Friday, December 7, 2012

Antiquities Going Home

One of the reasons I have not blogged for months and months has been because I was busy with Loot Busters - www.Lootbusters.com. Stage one was trying to add photos of all items reported missing since 1970 (I need to update the web site to remove some of the following items, and no, we still don't have all the material up online). Within days of starting we'd found our first missing piece, and we've been continuing to do so - our policy is to let museums / dealers / collectors take the credit for "doing the right thing" and that seems to be working very well.

Anyway, here's a selection of archaeological material that's been found recently and is on its way home - we found one or two items, but most of these returns were due to the hard work of the Greek and Italian police and the fabulous team at the Turkish Ministry of Culture.

The hippocampus from the Lydian Hoard has been stolen twice - first by the tomb looters ending up in the Metropolitan Museum, and this time it was found in Munich (incidentally where most coins stolen from Turkey have been surfacing since Switzerland started to crack down).


This was clearly an inside job, and the real piece was replaced by this fake and no-one noticed for quite some time ... :


The History Blog has a nice post about it here. I would like to remind people that many other items from the Usak Treasure are still missing (see here).

This stone with a Byzantine inscription of Michael VIII Palaeologos was stolen from Yoros Castle in 2010 - it was found last week by Istanbul Police unfortunately damaged (see here).


This is the photo of it in situ, and hopefully it will go back:


This sphinx started life in Ptolemaic Egypt, was brought to Italy by the Romans, used in the necropolis of Monte Rossulum outside Viterbo, stolen for a looters ... found by the Italian police (they found ceramics, photos of Egyptian items including this, raided the thief's place, etc):


All the material stolen from Olympia earlier this year has been found. The raid turned out to be the work of amateurs, who still had all the material and were caught in a sting when they tried to sell it.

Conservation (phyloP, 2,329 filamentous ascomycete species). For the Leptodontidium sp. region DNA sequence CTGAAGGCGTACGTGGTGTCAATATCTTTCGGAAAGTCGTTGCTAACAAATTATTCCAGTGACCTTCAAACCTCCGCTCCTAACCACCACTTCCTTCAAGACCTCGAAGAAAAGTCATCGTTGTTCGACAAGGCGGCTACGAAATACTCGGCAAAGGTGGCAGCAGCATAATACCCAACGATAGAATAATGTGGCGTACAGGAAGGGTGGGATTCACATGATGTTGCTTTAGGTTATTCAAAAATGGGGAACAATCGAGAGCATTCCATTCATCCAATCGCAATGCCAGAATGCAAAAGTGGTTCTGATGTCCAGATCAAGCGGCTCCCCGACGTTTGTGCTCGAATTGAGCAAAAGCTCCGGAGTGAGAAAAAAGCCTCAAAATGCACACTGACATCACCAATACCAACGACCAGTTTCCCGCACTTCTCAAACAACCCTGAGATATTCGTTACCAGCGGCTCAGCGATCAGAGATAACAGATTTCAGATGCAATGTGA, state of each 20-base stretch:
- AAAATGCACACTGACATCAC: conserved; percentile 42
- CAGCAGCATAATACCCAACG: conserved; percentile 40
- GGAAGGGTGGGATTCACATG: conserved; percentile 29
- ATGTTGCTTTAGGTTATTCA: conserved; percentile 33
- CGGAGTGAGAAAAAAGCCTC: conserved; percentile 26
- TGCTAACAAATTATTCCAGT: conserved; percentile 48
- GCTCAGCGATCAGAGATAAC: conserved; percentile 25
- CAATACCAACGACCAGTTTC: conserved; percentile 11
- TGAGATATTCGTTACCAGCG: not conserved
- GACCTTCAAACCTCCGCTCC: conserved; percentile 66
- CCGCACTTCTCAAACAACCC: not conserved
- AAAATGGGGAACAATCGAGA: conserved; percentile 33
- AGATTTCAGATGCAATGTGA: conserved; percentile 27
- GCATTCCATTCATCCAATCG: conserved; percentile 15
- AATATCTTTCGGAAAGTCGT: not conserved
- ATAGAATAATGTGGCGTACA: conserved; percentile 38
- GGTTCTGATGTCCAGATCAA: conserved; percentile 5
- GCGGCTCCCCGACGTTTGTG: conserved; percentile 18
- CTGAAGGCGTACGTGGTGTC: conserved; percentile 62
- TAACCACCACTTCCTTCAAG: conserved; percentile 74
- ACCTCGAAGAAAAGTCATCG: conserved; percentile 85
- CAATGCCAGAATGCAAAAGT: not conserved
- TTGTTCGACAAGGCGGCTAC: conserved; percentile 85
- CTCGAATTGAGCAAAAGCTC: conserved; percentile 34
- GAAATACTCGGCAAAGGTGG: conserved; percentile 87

This Orpheus mosaic with a Syriac inscription was looted directly from the site and never reported stolen, but circumstantial evidence led the Dallas Museum to contact the Turkish Embassy with their worries - all other known mosaics of this type come from Edessa in Turkey, the site was excavated only in 1979, and a number of other mosaics of Orpheus were reported stolen in 1981 (see here), etc.


And it turned out that, despite the mosaic having been published, Dallas Museum was right to be concerned as images turned up of it in situ taken by the looters:


Dr Maxwell L. Anderson of Dallas Museum should also be praised, not only for approaching the Turks when he was made aware of issues with the museum's mosaic but also for setting up the AAMD Object Registry where museums list archaeological items they acquire so source countries can check they were not looted. If all museum directors were like him, life would be so much better.

Christie's often tend to get criticised for dodgy antiquities that pass through them, but I would also like to say that they have gone out of their way to help whenever we've asked them to.

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